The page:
Skip to Content

View Additional Section Content

Detox Q & A

With the opioid use disorder epidemic, many are trying to better understand how addiction is treated.  For many people in active drug or alcohol addiction, the first step in getting help for their disease is detoxification. 

Nancy DeAngelis, director of Behavioral Health at Abington-Jefferson Health, answers four questions about detox.

  1. What is detox?
    Detox or medical detoxification is the safe management of acute physical symptoms of withdrawal associated with stopping drug use. However, medical detoxification is only the first stage of addiction treatment and by itself does little to change long-term addiction. Although detoxification alone is rarely sufficient to help individuals achieve long-term abstinence, for some individuals it is a strongly indicated precursor to effective substance abuse treatment.
  2. How is detox managed by health professionals?
    A medical detoxification facility is a treatment center that is staffed with doctors and nurses trained in helping patients cope with the withdrawal symptoms of early drug or alcohol abstinence.  Without medical care, these withdrawal symptoms may be unpleasant, dangerous and even life-threatening.
  3. Which substances require detox prior to treatment?
    Individuals using any of the following drugs may need medically supervised detoxification.
    • Although detoxification from opiates (heroin, prescription opiates, Vicodin, etc.) is seldom dangerous, the withdrawal symptoms may require medical management for comfort.
    • Alcohol withdrawal symptoms are among the most dangerous, and can be life-threatening in severe cases.  A medicated and supervised detox is safe and necessary.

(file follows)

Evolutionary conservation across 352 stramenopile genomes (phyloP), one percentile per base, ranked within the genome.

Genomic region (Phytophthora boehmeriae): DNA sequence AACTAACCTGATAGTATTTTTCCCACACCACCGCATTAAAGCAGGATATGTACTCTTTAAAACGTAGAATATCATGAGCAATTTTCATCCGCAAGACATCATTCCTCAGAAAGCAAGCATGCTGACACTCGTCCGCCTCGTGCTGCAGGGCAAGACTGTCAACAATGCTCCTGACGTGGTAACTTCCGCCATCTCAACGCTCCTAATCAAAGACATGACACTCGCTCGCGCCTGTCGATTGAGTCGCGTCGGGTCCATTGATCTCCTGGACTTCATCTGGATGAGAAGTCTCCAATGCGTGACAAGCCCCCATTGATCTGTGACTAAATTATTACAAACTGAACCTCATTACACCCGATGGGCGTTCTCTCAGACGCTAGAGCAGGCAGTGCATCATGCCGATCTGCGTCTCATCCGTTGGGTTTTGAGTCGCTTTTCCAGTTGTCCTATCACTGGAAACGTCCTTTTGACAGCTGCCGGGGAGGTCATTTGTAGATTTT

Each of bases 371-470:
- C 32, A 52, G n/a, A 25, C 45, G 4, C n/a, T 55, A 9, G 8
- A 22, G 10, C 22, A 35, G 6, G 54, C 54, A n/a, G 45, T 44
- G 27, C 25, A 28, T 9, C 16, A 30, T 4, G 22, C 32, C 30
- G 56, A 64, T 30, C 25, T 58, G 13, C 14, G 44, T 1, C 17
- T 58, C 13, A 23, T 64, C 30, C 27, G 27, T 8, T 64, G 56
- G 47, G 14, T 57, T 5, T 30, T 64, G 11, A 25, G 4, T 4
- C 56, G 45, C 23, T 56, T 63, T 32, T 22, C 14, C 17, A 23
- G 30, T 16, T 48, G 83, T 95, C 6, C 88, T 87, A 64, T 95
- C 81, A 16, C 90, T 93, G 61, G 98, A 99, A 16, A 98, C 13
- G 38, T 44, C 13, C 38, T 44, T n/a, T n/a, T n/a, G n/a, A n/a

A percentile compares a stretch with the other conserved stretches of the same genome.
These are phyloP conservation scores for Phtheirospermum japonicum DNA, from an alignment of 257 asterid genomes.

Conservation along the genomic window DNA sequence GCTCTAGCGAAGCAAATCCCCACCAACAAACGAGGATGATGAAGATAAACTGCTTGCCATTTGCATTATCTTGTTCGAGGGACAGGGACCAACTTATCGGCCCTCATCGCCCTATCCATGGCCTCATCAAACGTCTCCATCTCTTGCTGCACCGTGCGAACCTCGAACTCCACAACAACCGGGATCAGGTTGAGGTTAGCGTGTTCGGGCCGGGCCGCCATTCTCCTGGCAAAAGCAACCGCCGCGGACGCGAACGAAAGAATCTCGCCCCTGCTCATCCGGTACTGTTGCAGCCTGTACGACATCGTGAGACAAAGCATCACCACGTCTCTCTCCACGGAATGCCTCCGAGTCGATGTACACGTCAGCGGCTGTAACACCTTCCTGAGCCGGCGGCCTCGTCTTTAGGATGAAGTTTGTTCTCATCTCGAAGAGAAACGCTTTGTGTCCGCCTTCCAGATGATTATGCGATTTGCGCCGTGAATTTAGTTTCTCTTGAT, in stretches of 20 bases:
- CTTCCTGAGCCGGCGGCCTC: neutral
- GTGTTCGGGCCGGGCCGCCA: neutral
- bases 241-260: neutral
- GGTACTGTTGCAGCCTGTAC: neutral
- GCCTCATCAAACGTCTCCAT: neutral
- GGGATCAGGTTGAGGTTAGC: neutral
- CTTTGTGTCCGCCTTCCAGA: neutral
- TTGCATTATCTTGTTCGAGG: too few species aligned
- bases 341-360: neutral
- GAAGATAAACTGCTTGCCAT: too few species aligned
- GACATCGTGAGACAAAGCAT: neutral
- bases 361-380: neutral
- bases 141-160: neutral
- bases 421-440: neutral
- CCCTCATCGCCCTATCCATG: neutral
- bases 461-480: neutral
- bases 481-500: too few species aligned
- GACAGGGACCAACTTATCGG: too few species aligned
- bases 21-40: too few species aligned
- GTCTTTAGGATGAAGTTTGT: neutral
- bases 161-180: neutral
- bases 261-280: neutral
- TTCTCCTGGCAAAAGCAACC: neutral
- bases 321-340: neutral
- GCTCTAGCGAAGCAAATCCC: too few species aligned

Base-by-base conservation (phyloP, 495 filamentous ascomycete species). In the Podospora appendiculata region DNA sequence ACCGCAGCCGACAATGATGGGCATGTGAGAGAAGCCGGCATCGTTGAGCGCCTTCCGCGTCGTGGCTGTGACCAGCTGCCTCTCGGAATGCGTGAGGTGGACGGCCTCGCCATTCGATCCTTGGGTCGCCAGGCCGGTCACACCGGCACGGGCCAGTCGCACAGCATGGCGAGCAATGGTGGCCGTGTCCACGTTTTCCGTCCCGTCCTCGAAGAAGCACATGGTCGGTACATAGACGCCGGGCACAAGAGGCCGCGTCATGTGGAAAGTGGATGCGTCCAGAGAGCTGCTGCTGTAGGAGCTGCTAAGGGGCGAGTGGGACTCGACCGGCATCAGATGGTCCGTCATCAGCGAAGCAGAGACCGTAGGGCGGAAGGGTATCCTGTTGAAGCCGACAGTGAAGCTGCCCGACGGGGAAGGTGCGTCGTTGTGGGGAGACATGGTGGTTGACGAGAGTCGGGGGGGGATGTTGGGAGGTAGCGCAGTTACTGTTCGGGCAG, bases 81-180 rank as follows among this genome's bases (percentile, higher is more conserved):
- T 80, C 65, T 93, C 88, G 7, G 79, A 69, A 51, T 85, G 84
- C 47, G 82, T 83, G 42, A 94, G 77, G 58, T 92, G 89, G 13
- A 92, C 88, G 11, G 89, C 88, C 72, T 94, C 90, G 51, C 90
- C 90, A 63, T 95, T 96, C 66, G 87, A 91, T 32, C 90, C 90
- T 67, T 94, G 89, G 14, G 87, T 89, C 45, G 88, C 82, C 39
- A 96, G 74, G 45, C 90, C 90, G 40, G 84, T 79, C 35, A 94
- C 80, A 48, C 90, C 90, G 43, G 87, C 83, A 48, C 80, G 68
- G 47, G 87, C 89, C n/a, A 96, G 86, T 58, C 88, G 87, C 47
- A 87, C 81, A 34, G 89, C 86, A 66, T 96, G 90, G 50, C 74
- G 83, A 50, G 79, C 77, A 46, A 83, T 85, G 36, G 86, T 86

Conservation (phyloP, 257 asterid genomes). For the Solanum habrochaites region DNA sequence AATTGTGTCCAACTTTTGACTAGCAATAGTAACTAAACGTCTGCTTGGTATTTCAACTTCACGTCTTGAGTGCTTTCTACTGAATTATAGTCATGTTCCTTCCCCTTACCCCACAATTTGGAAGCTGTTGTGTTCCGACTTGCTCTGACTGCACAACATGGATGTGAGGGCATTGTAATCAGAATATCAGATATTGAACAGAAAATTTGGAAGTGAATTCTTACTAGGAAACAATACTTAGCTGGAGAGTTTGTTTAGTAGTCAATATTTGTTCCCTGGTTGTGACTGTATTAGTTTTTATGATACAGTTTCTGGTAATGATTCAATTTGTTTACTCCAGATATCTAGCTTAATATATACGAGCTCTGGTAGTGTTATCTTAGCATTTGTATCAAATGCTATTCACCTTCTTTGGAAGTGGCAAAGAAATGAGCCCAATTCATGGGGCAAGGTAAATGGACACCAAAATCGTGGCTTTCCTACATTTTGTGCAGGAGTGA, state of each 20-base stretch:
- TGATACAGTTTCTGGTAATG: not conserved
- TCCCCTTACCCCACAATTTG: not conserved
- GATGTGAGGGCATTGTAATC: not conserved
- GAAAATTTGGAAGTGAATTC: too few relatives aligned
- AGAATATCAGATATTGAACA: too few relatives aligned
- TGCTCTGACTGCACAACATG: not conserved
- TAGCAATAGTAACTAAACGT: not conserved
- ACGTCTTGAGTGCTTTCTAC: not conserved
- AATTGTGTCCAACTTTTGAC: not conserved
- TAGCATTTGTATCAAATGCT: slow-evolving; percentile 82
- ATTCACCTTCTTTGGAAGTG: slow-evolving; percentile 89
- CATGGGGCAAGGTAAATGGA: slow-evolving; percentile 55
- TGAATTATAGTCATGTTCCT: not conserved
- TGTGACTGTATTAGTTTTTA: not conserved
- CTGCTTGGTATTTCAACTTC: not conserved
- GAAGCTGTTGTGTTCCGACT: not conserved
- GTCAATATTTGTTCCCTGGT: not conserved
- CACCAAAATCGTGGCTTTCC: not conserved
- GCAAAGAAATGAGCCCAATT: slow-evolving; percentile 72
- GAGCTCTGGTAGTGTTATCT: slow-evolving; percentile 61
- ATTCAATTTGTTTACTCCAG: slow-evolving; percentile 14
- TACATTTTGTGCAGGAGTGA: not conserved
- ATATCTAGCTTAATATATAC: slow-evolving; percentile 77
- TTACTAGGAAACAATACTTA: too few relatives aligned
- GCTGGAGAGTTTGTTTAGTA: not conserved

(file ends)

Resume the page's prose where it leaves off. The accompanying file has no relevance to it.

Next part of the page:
• Some individuals with stimulant addiction (cocaine and methamphetamines) require detoxification to cope with extreme mood imbalances experienced during early abstinence.
    • Suddenly stopping the use of benzodiazepines (Xanax, valium, etc.) can be life threatening and should never be attempted without medical supervision.
    • Inhalants, marijuana, and other drugs, depending on the situation, may require detox as well.
  4. How long does it take for someone to undergo detoxification?
    There is no set duration for medical detoxification and the length of time required will depend on the drug addiction, the medical history of the patient and the extent of use.  They range most commonly from a few days to about ten days.

Although patients will often leave a medical detoxification facility feeling better than they have in years, those that do not transition from detox to continuing addiction treatment are almost certain to relapse.

Medical detox is often a first necessary step to addiction treatment.  Detox should always be followed by entry into a residential or an outpatient addiction treatment program.

If you or someone you love has a problem with drugs or alcohol, please call 1-800-662-HELP (4357)

Find a Physician
Search Our Directory


Schedule a